Background: Fibroblast growth factor 23 (FGF23) regulates mineral homeostasis. In developed renal dysfunction, FGF23 levels increase to maintain the phosphate excretion capacity. However, in diabetic patients with early-stage renal impairment, the FGF23 elevation is not very sensitive. We hypothesized that urinary phosphate (U-P)/serum FGF23 ratio would theoretically be an index that reflects the number of nephrons (nephron index). In this study, we determined whether the nephron index would be associated with renal function and vascular diseases in diabetic patients. Methods: In total, 142 patients with diabetes mellitus were enrolled. The nephron index was calculated using the following formula: U-P (mg/day)/ serum FGF23 (pg/ml). Results: The mean age was 63 ± 11 years and eGFR levels were 79.5 ± 25.4 ml/min/1.73 m2, respectively. Thirty patients had a medical history of macroangiopathy. The Nephron index was significantly decreased in subjects with macroangiopathy compared with those without macroangiopathy. A multivariate analysis of risk factors for macroangiopathy revealed that duration of diabetes, eGFR, and nephron index were significantly associated with a higher frequency of arteriosclerotic disease. Conclusion: These findings suggest that a decrease in nephron index reflects early-stage renal impairment and is an independent risk factor of macroangiopathy in diabetic patients.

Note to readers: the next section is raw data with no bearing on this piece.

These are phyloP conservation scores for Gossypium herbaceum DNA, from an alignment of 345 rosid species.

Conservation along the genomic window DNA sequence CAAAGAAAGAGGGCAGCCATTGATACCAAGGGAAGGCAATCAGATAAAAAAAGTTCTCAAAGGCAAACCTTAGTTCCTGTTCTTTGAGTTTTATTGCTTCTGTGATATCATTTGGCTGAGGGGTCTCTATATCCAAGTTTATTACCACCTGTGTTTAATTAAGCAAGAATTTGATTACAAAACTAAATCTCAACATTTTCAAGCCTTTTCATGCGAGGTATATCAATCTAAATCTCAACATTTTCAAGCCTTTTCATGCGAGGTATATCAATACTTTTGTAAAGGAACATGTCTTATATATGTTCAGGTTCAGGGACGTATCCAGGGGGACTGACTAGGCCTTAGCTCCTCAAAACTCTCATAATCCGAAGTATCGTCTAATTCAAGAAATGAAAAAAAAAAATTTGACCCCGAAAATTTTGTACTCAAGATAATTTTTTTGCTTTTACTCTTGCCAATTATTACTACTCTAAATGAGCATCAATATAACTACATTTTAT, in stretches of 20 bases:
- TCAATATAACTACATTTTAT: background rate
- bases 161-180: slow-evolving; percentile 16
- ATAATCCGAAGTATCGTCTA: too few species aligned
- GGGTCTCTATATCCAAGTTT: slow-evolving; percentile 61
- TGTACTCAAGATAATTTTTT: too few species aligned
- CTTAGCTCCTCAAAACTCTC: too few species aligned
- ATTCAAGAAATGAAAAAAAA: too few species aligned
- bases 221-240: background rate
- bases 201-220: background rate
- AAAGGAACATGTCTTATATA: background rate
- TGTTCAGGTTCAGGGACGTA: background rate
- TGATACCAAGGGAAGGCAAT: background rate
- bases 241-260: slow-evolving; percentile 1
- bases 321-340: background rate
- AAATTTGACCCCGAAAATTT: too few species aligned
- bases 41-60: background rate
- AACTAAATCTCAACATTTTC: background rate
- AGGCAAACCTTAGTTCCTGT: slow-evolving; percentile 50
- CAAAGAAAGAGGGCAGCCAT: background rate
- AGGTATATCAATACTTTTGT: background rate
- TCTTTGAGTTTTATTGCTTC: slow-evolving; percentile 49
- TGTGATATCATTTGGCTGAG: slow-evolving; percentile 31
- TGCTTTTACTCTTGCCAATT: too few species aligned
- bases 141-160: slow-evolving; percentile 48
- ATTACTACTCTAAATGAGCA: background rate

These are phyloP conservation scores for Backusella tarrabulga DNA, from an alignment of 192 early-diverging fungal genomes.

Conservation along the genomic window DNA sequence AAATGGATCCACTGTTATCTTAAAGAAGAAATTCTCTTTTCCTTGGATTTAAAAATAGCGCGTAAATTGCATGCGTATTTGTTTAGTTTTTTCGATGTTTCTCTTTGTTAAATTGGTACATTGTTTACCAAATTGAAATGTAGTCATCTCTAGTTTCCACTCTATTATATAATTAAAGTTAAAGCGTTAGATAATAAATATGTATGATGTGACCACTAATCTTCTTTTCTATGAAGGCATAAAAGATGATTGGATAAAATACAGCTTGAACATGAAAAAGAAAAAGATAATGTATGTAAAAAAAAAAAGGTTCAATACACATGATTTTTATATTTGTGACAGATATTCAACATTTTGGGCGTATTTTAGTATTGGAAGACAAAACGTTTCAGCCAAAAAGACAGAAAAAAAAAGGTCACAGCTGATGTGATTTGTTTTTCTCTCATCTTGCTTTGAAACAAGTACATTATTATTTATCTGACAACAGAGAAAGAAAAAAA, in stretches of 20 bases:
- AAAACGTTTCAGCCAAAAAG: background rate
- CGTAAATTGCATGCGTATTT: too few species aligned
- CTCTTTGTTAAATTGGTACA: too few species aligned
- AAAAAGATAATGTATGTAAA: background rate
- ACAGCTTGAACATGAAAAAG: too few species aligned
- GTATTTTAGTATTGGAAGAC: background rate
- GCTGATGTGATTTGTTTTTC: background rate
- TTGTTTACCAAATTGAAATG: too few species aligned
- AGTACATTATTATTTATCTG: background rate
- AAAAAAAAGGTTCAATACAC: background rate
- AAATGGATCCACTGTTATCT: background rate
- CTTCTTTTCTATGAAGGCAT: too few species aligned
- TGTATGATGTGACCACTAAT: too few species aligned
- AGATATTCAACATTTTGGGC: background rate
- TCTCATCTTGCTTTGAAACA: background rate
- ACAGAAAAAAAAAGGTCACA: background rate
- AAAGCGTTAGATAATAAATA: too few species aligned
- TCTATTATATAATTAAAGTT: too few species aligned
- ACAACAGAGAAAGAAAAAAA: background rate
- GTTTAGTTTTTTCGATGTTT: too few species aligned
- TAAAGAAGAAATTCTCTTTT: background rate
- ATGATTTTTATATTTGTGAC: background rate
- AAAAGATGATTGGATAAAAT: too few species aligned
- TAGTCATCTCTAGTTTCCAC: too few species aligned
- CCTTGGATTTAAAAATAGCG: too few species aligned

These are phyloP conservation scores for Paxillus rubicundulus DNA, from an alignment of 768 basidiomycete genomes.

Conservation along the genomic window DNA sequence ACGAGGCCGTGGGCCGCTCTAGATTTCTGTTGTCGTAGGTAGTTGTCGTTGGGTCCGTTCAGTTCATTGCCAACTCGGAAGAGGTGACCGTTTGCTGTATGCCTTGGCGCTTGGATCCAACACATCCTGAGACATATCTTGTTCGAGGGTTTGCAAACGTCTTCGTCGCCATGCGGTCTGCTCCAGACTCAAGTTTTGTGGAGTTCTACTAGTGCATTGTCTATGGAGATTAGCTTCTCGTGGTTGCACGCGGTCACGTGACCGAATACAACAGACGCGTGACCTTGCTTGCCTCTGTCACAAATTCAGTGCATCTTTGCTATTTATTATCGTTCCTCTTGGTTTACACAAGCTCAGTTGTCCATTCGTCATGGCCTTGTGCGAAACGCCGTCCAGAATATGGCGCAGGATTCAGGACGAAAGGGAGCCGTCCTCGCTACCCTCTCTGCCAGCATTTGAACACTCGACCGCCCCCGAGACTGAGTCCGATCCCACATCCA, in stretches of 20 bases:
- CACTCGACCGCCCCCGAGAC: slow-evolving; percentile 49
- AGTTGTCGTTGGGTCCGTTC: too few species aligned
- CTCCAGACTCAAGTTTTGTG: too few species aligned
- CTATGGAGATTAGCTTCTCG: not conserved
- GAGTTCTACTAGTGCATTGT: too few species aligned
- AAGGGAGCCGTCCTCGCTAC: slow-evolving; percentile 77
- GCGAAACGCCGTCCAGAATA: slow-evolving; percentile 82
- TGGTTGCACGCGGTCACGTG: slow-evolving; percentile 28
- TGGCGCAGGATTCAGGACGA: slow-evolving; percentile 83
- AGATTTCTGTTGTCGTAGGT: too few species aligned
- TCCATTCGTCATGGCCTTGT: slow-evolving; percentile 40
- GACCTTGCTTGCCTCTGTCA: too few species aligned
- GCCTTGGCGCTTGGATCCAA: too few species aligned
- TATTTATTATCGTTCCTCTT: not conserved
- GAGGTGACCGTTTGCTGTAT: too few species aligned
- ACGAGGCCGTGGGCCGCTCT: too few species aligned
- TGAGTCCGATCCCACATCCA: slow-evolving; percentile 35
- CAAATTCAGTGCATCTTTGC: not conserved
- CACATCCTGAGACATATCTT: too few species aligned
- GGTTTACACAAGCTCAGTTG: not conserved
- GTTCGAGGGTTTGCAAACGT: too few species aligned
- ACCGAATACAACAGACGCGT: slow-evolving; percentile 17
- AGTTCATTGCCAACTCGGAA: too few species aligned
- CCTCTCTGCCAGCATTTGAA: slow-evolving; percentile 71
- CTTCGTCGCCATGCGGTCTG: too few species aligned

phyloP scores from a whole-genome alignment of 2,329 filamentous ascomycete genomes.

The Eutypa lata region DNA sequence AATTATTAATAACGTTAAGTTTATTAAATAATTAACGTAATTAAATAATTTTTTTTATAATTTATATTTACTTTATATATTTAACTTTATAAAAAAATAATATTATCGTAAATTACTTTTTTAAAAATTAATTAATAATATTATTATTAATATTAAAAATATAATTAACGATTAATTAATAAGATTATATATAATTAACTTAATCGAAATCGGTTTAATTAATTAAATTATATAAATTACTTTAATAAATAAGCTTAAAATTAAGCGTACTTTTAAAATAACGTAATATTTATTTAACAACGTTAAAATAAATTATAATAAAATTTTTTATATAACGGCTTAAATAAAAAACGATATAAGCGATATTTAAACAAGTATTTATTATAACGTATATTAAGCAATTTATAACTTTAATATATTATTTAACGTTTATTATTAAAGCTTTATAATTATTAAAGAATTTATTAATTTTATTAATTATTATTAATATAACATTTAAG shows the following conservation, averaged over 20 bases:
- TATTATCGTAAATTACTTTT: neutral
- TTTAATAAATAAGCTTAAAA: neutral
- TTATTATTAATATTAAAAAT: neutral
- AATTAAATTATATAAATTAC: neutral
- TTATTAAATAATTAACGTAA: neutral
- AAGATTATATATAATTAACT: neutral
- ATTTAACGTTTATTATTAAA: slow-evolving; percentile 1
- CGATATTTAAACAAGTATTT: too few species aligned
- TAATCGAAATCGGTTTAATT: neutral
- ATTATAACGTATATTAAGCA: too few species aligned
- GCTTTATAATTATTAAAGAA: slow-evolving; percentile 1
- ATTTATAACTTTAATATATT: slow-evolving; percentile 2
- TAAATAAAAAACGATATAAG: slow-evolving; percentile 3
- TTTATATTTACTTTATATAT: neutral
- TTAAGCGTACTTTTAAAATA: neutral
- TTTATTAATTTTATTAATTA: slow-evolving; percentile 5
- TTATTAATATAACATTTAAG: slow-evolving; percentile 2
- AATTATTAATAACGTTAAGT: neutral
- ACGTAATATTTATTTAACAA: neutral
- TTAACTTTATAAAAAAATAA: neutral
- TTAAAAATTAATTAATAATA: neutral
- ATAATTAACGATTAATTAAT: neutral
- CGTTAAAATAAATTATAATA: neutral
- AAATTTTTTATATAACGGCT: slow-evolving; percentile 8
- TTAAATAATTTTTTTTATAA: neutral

ASJC Scopus subject areas
- Agricultural and Biological Sciences(all)
- Biochemistry, Genetics and Molecular Biology(all)